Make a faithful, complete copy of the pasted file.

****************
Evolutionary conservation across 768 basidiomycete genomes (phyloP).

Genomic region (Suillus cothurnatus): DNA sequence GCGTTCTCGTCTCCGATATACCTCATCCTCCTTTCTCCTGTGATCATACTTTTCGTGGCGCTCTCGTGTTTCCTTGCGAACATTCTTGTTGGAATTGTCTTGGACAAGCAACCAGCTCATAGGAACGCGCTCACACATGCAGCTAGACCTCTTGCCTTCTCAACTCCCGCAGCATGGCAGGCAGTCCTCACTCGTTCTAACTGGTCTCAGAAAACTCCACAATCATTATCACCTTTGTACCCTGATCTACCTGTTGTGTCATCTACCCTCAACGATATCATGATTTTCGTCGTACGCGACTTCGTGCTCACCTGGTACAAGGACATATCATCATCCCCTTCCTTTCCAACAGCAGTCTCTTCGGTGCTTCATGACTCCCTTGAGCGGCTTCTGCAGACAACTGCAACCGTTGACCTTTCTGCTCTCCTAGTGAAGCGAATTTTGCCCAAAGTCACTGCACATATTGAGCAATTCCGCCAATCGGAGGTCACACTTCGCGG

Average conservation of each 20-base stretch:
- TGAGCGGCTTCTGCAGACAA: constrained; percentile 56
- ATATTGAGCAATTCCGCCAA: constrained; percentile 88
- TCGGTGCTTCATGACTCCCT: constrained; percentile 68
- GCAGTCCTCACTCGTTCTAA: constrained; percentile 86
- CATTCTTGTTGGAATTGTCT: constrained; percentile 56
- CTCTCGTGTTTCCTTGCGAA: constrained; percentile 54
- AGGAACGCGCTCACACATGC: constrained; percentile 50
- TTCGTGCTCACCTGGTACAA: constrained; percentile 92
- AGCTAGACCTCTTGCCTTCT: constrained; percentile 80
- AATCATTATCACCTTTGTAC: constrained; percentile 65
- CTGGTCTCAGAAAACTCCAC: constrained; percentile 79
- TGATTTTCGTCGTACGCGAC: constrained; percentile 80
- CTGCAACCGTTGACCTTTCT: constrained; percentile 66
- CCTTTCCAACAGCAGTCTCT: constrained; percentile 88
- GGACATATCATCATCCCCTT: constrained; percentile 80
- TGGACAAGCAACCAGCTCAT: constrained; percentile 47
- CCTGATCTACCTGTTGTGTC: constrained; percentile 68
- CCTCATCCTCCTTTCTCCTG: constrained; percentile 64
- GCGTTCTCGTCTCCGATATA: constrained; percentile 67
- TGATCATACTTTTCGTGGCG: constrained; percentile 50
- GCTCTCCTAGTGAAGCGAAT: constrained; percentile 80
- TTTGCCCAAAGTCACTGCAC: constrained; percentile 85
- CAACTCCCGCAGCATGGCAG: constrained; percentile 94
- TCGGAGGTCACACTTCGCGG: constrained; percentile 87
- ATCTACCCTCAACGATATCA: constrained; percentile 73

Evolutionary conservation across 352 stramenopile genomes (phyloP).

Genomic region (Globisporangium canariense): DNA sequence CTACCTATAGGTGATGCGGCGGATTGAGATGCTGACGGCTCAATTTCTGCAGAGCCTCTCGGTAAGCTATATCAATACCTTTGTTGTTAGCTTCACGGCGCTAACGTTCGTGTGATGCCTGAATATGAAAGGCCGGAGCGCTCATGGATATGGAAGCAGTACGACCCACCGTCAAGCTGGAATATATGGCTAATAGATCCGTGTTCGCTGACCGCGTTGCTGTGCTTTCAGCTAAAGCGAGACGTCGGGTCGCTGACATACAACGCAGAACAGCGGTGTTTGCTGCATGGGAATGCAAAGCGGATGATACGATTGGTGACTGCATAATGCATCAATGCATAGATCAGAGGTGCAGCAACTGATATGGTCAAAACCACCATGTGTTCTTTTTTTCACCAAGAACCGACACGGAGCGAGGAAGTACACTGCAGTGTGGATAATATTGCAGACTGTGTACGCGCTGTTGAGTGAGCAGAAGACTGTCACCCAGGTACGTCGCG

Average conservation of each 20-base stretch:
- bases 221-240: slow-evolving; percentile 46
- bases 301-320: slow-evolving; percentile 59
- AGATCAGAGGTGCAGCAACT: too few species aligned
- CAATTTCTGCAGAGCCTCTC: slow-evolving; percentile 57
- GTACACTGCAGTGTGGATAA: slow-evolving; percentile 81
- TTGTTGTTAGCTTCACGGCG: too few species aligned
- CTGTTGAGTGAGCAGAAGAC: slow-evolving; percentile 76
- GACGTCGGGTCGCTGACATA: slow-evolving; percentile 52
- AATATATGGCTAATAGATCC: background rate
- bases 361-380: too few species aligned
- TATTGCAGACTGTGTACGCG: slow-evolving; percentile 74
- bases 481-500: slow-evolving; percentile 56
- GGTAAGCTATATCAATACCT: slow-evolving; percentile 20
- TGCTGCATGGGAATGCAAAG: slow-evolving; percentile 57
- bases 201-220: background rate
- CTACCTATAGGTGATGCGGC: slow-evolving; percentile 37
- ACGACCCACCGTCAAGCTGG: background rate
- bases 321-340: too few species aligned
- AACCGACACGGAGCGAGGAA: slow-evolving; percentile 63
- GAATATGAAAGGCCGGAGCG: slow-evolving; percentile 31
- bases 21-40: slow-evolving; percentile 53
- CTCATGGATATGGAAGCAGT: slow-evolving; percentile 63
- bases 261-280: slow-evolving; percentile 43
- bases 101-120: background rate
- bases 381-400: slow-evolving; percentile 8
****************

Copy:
Evolutionary conservation across 768 basidiomycete genomes (phyloP).

Genomic region (Suillus cothurnatus): DNA sequence GCGTTCTCGTCTCCGATATACCTCATCCTCCTTTCTCCTGTGATCATACTTTTCGTGGCGCTCTCGTGTTTCCTTGCGAACATTCTTGTTGGAATTGTCTTGGACAAGCAACCAGCTCATAGGAACGCGCTCACACATGCAGCTAGACCTCTTGCCTTCTCAACTCCCGCAGCATGGCAGGCAGTCCTCACTCGTTCTAACTGGTCTCAGAAAACTCCACAATCATTATCACCTTTGTACCCTGATCTACCTGTTGTGTCATCTACCCTCAACGATATCATGATTTTCGTCGTACGCGACTTCGTGCTCACCTGGTACAAGGACATATCATCATCCCCTTCCTTTCCAACAGCAGTCTCTTCGGTGCTTCATGACTCCCTTGAGCGGCTTCTGCAGACAACTGCAACCGTTGACCTTTCTGCTCTCCTAGTGAAGCGAATTTTGCCCAAAGTCACTGCACATATTGAGCAATTCCGCCAATCGGAGGTCACACTTCGCGG

Average conservation of each 20-base stretch:
- TGAGCGGCTTCTGCAGACAA: constrained; percentile 56
- ATATTGAGCAATTCCGCCAA: constrained; percentile 88
- TCGGTGCTTCATGACTCCCT: constrained; percentile 68
- GCAGTCCTCACTCGTTCTAA: constrained; percentile 86
- CATTCTTGTTGGAATTGTCT: constrained; percentile 56
- CTCTCGTGTTTCCTTGCGAA: constrained; percentile 54
- AGGAACGCGCTCACACATGC: constrained; percentile 50
- TTCGTGCTCACCTGGTACAA: constrained; percentile 92
- AGCTAGACCTCTTGCCTTCT: constrained; percentile 80
- AATCATTATCACCTTTGTAC: constrained; percentile 65
- CTGGTCTCAGAAAACTCCAC: constrained; percentile 79
- TGATTTTCGTCGTACGCGAC: constrained; percentile 80
- CTGCAACCGTTGACCTTTCT: constrained; percentile 66
- CCTTTCCAACAGCAGTCTCT: constrained; percentile 88
- GGACATATCATCATCCCCTT: constrained; percentile 80
- TGGACAAGCAACCAGCTCAT: constrained; percentile 47
- CCTGATCTACCTGTTGTGTC: constrained; percentile 68
- CCTCATCCTCCTTTCTCCTG: constrained; percentile 64
- GCGTTCTCGTCTCCGATATA: constrained; percentile 67
- TGATCATACTTTTCGTGGCG: constrained; percentile 50
- GCTCTCCTAGTGAAGCGAAT: constrained; percentile 80
- TTTGCCCAAAGTCACTGCAC: constrained; percentile 85
- CAACTCCCGCAGCATGGCAG: constrained; percentile 94
- TCGGAGGTCACACTTCGCGG: constrained; percentile 87
- ATCTACCCTCAACGATATCA: constrained; percentile 73

Evolutionary conservation across 352 stramenopile genomes (phyloP).

Genomic region (Globisporangium canariense): DNA sequence CTACCTATAGGTGATGCGGCGGATTGAGATGCTGACGGCTCAATTTCTGCAGAGCCTCTCGGTAAGCTATATCAATACCTTTGTTGTTAGCTTCACGGCGCTAACGTTCGTGTGATGCCTGAATATGAAAGGCCGGAGCGCTCATGGATATGGAAGCAGTACGACCCACCGTCAAGCTGGAATATATGGCTAATAGATCCGTGTTCGCTGACCGCGTTGCTGTGCTTTCAGCTAAAGCGAGACGTCGGGTCGCTGACATACAACGCAGAACAGCGGTGTTTGCTGCATGGGAATGCAAAGCGGATGATACGATTGGTGACTGCATAATGCATCAATGCATAGATCAGAGGTGCAGCAACTGATATGGTCAAAACCACCATGTGTTCTTTTTTTCACCAAGAACCGACACGGAGCGAGGAAGTACACTGCAGTGTGGATAATATTGCAGACTGTGTACGCGCTGTTGAGTGAGCAGAAGACTGTCACCCAGGTACGTCGCG

Average conservation of each 20-base stretch:
- bases 221-240: slow-evolving; percentile 46
- bases 301-320: slow-evolving; percentile 59
- AGATCAGAGGTGCAGCAACT: too few species aligned
- CAATTTCTGCAGAGCCTCTC: slow-evolving; percentile 57
- GTACACTGCAGTGTGGATAA: slow-evolving; percentile 81
- TTGTTGTTAGCTTCACGGCG: too few species aligned
- CTGTTGAGTGAGCAGAAGAC: slow-evolving; percentile 76
- GACGTCGGGTCGCTGACATA: slow-evolving; percentile 52
- AATATATGGCTAATAGATCC: background rate
- bases 361-380: too few species aligned
- TATTGCAGACTGTGTACGCG: slow-evolving; percentile 74
- bases 481-500: slow-evolving; percentile 56
- GGTAAGCTATATCAATACCT: slow-evolving; percentile 20
- TGCTGCATGGGAATGCAAAG: slow-evolving; percentile 57
- bases 201-220: background rate
- CTACCTATAGGTGATGCGGC: slow-evolving; percentile 37
- ACGACCCACCGTCAAGCTGG: background rate
- bases 321-340: too few species aligned
- AACCGACACGGAGCGAGGAA: slow-evolving; percentile 63
- GAATATGAAAGGCCGGAGCG: slow-evolving; percentile 31
- bases 21-40: slow-evolving; percentile 53
- CTCATGGATATGGAAGCAGT: slow-evolving; percentile 63
- bases 261-280: slow-evolving; percentile 43
- bases 101-120: background rate
- bases 381-400: slow-evolving; percentile 8